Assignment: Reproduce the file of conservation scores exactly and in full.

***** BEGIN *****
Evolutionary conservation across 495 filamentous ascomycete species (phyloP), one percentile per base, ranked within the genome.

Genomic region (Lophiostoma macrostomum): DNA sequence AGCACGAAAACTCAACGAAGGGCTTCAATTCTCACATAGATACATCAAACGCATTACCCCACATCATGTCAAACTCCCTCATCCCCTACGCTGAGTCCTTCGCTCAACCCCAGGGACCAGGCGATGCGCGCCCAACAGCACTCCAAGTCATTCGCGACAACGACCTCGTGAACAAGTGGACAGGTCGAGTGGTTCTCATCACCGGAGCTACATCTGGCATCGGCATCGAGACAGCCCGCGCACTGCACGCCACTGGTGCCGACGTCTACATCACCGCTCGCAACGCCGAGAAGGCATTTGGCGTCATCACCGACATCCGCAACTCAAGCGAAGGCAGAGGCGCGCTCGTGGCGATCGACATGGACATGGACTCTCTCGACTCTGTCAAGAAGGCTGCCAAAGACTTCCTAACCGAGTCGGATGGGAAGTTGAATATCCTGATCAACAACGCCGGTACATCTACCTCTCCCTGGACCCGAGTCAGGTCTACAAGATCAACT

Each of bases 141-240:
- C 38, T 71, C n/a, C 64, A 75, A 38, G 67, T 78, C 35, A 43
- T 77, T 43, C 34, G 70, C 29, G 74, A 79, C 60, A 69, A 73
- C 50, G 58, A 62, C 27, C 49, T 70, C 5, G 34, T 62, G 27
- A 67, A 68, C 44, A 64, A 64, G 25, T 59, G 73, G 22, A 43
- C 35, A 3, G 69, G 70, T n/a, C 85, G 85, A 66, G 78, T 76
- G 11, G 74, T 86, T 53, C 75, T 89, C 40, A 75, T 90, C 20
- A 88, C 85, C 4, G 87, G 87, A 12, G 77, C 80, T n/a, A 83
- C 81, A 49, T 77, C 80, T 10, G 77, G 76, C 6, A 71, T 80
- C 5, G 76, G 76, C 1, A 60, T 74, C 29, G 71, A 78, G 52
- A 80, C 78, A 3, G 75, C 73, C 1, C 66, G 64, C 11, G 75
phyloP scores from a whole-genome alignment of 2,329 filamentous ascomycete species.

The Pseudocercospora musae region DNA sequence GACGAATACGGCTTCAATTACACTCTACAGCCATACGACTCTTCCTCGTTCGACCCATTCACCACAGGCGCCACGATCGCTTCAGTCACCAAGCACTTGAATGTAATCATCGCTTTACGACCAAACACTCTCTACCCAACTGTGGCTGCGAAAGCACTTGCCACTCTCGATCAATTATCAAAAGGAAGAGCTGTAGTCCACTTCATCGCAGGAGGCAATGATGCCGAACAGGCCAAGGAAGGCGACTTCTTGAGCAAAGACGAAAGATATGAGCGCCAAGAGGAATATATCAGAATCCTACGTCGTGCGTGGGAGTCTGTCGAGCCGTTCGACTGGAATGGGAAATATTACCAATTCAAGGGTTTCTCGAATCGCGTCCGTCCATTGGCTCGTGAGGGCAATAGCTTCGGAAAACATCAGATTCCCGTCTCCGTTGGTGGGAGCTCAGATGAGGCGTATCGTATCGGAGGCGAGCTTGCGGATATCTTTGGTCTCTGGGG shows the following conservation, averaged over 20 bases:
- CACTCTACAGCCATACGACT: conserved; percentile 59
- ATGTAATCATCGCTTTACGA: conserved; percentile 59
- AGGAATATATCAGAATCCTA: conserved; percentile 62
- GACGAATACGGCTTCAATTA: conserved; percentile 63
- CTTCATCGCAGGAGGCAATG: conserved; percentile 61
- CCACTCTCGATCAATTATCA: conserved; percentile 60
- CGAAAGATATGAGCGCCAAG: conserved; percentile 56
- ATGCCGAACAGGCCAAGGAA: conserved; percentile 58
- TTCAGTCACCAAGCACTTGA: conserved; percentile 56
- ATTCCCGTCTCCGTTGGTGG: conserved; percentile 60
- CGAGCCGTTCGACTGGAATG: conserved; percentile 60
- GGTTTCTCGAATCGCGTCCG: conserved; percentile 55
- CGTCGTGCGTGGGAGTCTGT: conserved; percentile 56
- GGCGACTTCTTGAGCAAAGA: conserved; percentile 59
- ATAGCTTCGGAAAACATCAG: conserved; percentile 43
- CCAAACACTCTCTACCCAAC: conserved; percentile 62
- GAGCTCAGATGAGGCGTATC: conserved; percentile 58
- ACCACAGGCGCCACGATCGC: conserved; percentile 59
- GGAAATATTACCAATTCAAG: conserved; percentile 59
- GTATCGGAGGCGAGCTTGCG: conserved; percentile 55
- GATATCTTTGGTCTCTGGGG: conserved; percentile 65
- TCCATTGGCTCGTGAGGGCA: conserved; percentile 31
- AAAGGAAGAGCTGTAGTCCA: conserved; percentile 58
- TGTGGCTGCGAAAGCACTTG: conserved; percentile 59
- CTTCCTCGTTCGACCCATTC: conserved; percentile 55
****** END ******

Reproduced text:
Evolutionary conservation across 495 filamentous ascomycete species (phyloP), one percentile per base, ranked within the genome.

Genomic region (Lophiostoma macrostomum): DNA sequence AGCACGAAAACTCAACGAAGGGCTTCAATTCTCACATAGATACATCAAACGCATTACCCCACATCATGTCAAACTCCCTCATCCCCTACGCTGAGTCCTTCGCTCAACCCCAGGGACCAGGCGATGCGCGCCCAACAGCACTCCAAGTCATTCGCGACAACGACCTCGTGAACAAGTGGACAGGTCGAGTGGTTCTCATCACCGGAGCTACATCTGGCATCGGCATCGAGACAGCCCGCGCACTGCACGCCACTGGTGCCGACGTCTACATCACCGCTCGCAACGCCGAGAAGGCATTTGGCGTCATCACCGACATCCGCAACTCAAGCGAAGGCAGAGGCGCGCTCGTGGCGATCGACATGGACATGGACTCTCTCGACTCTGTCAAGAAGGCTGCCAAAGACTTCCTAACCGAGTCGGATGGGAAGTTGAATATCCTGATCAACAACGCCGGTACATCTACCTCTCCCTGGACCCGAGTCAGGTCTACAAGATCAACT

Each of bases 141-240:
- C 38, T 71, C n/a, C 64, A 75, A 38, G 67, T 78, C 35, A 43
- T 77, T 43, C 34, G 70, C 29, G 74, A 79, C 60, A 69, A 73
- C 50, G 58, A 62, C 27, C 49, T 70, C 5, G 34, T 62, G 27
- A 67, A 68, C 44, A 64, A 64, G 25, T 59, G 73, G 22, A 43
- C 35, A 3, G 69, G 70, T n/a, C 85, G 85, A 66, G 78, T 76
- G 11, G 74, T 86, T 53, C 75, T 89, C 40, A 75, T 90, C 20
- A 88, C 85, C 4, G 87, G 87, A 12, G 77, C 80, T n/a, A 83
- C 81, A 49, T 77, C 80, T 10, G 77, G 76, C 6, A 71, T 80
- C 5, G 76, G 76, C 1, A 60, T 74, C 29, G 71, A 78, G 52
- A 80, C 78, A 3, G 75, C 73, C 1, C 66, G 64, C 11, G 75
phyloP scores from a whole-genome alignment of 2,329 filamentous ascomycete species.

The Pseudocercospora musae region DNA sequence GACGAATACGGCTTCAATTACACTCTACAGCCATACGACTCTTCCTCGTTCGACCCATTCACCACAGGCGCCACGATCGCTTCAGTCACCAAGCACTTGAATGTAATCATCGCTTTACGACCAAACACTCTCTACCCAACTGTGGCTGCGAAAGCACTTGCCACTCTCGATCAATTATCAAAAGGAAGAGCTGTAGTCCACTTCATCGCAGGAGGCAATGATGCCGAACAGGCCAAGGAAGGCGACTTCTTGAGCAAAGACGAAAGATATGAGCGCCAAGAGGAATATATCAGAATCCTACGTCGTGCGTGGGAGTCTGTCGAGCCGTTCGACTGGAATGGGAAATATTACCAATTCAAGGGTTTCTCGAATCGCGTCCGTCCATTGGCTCGTGAGGGCAATAGCTTCGGAAAACATCAGATTCCCGTCTCCGTTGGTGGGAGCTCAGATGAGGCGTATCGTATCGGAGGCGAGCTTGCGGATATCTTTGGTCTCTGGGG shows the following conservation, averaged over 20 bases:
- CACTCTACAGCCATACGACT: conserved; percentile 59
- ATGTAATCATCGCTTTACGA: conserved; percentile 59
- AGGAATATATCAGAATCCTA: conserved; percentile 62
- GACGAATACGGCTTCAATTA: conserved; percentile 63
- CTTCATCGCAGGAGGCAATG: conserved; percentile 61
- CCACTCTCGATCAATTATCA: conserved; percentile 60
- CGAAAGATATGAGCGCCAAG: conserved; percentile 56
- ATGCCGAACAGGCCAAGGAA: conserved; percentile 58
- TTCAGTCACCAAGCACTTGA: conserved; percentile 56
- ATTCCCGTCTCCGTTGGTGG: conserved; percentile 60
- CGAGCCGTTCGACTGGAATG: conserved; percentile 60
- GGTTTCTCGAATCGCGTCCG: conserved; percentile 55
- CGTCGTGCGTGGGAGTCTGT: conserved; percentile 56
- GGCGACTTCTTGAGCAAAGA: conserved; percentile 59
- ATAGCTTCGGAAAACATCAG: conserved; percentile 43
- CCAAACACTCTCTACCCAAC: conserved; percentile 62
- GAGCTCAGATGAGGCGTATC: conserved; percentile 58
- ACCACAGGCGCCACGATCGC: conserved; percentile 59
- GGAAATATTACCAATTCAAG: conserved; percentile 59
- GTATCGGAGGCGAGCTTGCG: conserved; percentile 55
- GATATCTTTGGTCTCTGGGG: conserved; percentile 65
- TCCATTGGCTCGTGAGGGCA: conserved; percentile 31
- AAAGGAAGAGCTGTAGTCCA: conserved; percentile 58
- TGTGGCTGCGAAAGCACTTG: conserved; percentile 59
- CTTCCTCGTTCGACCCATTC: conserved; percentile 55